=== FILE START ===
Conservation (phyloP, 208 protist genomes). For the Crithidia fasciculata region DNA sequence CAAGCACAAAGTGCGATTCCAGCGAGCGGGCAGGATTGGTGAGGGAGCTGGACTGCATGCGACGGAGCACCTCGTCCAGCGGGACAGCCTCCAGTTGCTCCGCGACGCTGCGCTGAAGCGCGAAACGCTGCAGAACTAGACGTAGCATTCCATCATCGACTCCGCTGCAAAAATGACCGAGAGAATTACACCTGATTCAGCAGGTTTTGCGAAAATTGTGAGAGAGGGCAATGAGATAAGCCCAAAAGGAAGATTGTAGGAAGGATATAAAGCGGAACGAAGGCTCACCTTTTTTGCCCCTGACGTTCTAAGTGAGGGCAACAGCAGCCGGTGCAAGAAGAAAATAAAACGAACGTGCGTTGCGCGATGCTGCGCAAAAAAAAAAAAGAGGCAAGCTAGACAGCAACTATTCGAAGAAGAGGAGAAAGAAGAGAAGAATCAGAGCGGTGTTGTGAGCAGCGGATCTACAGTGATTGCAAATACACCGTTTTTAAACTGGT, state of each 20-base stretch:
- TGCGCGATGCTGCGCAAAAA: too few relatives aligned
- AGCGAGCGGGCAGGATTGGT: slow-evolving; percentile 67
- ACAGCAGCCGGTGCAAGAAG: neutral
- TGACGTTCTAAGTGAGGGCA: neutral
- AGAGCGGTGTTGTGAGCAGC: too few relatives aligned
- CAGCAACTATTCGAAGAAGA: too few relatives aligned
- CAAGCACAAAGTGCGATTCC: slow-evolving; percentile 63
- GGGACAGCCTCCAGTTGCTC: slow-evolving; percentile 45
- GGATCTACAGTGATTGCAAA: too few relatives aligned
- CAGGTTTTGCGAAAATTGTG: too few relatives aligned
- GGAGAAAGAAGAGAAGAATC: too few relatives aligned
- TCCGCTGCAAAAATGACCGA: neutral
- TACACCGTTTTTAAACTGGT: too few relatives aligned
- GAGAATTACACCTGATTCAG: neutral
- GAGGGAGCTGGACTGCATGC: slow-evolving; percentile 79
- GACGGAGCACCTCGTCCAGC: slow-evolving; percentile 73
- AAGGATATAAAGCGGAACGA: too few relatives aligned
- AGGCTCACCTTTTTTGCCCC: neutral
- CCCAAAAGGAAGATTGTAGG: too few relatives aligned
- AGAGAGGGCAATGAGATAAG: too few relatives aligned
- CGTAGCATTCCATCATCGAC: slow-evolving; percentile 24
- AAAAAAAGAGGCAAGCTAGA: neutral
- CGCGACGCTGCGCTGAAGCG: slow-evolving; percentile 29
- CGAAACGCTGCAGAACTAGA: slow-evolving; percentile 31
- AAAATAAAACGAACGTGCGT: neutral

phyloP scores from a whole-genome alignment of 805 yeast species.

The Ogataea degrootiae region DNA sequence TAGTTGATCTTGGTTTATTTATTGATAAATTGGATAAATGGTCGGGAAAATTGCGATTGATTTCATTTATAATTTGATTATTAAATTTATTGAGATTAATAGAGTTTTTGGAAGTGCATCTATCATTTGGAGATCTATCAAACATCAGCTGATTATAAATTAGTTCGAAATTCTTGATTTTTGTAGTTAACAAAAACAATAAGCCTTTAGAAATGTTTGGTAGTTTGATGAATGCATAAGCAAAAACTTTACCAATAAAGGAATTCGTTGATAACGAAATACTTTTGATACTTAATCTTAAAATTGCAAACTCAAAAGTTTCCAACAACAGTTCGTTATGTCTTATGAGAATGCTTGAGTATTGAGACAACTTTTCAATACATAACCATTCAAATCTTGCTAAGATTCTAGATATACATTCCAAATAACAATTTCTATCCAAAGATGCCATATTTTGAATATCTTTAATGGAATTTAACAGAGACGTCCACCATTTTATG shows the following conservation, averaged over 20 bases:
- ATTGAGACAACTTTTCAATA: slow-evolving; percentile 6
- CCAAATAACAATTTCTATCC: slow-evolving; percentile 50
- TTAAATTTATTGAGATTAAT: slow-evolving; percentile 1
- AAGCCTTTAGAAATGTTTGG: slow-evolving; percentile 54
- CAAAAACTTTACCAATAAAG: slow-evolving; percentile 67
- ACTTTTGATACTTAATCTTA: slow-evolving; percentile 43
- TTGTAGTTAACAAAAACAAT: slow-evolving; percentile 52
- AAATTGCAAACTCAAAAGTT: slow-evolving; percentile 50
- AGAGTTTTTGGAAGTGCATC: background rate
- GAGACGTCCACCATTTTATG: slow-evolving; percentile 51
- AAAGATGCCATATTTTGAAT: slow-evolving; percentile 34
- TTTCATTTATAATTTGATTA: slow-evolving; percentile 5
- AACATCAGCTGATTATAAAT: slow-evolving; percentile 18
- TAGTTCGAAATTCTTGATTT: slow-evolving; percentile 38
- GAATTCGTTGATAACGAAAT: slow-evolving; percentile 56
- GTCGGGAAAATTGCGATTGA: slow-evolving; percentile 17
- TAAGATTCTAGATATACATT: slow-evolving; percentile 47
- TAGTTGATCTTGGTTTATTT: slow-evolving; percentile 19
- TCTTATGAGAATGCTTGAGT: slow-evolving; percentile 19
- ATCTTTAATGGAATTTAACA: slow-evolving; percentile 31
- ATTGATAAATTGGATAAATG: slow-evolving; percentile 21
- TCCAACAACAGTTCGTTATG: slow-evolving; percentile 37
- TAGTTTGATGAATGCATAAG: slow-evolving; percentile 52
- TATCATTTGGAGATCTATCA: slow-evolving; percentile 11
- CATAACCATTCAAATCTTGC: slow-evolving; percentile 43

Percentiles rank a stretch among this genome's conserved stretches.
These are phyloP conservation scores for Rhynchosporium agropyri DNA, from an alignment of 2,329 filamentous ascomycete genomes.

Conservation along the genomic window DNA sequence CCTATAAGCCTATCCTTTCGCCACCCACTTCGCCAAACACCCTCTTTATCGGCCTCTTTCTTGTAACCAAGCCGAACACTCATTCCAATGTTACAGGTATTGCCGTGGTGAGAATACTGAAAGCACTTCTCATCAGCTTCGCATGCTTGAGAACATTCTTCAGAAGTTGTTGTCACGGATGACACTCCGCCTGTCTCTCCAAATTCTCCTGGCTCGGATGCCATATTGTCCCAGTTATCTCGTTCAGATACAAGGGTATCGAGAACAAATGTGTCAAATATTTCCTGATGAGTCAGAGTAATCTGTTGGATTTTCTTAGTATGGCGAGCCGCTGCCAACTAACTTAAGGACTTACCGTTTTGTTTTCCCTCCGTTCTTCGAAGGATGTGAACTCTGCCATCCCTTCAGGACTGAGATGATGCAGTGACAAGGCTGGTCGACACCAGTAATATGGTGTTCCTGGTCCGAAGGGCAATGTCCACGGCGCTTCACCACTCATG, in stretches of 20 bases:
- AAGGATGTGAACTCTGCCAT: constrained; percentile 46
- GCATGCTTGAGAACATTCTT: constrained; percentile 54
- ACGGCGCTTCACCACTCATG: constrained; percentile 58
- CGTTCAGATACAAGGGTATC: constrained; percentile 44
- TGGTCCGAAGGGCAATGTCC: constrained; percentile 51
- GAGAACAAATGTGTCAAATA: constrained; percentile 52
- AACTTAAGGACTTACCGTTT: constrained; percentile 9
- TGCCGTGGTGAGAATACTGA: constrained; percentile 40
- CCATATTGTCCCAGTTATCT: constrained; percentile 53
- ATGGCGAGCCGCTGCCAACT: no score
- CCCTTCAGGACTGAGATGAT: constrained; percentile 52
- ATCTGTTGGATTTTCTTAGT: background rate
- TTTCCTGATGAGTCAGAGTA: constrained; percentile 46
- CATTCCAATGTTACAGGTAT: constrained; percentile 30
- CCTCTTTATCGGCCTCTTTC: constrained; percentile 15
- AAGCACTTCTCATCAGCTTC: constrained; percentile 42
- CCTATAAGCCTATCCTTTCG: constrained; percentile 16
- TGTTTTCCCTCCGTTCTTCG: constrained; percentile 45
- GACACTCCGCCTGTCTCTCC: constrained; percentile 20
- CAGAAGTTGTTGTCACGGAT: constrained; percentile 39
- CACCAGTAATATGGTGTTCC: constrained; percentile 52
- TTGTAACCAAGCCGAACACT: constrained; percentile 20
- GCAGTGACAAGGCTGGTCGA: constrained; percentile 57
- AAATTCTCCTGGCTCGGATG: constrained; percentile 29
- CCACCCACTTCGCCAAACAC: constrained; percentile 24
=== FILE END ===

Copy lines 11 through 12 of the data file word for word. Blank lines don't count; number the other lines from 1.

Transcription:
- CAGGTTTTGCGAAAATTGTG: too few relatives aligned
- GGAGAAAGAAGAGAAGAATC: too few relatives aligned